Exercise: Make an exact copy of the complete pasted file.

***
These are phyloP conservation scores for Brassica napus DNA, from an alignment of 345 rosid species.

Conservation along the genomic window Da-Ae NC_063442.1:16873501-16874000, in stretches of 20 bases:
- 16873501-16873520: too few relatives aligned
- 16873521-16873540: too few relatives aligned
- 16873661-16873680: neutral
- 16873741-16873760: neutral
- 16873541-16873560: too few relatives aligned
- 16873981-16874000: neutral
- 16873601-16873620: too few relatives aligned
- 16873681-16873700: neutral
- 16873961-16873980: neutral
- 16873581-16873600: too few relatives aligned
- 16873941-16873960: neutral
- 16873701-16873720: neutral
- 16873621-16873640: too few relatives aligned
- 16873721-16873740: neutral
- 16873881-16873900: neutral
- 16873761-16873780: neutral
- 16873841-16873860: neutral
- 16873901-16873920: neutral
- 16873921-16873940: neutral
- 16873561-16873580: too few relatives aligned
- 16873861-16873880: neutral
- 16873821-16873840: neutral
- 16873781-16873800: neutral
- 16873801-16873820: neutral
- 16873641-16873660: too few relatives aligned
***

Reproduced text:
These are phyloP conservation scores for Brassica napus DNA, from an alignment of 345 rosid species.

Conservation along the genomic window Da-Ae NC_063442.1:16873501-16874000, in stretches of 20 bases:
- 16873501-16873520: too few relatives aligned
- 16873521-16873540: too few relatives aligned
- 16873661-16873680: neutral
- 16873741-16873760: neutral
- 16873541-16873560: too few relatives aligned
- 16873981-16874000: neutral
- 16873601-16873620: too few relatives aligned
- 16873681-16873700: neutral
- 16873961-16873980: neutral
- 16873581-16873600: too few relatives aligned
- 16873941-16873960: neutral
- 16873701-16873720: neutral
- 16873621-16873640: too few relatives aligned
- 16873721-16873740: neutral
- 16873881-16873900: neutral
- 16873761-16873780: neutral
- 16873841-16873860: neutral
- 16873901-16873920: neutral
- 16873921-16873940: neutral
- 16873561-16873580: too few relatives aligned
- 16873861-16873880: neutral
- 16873821-16873840: neutral
- 16873781-16873800: neutral
- 16873801-16873820: neutral
- 16873641-16873660: too few relatives aligned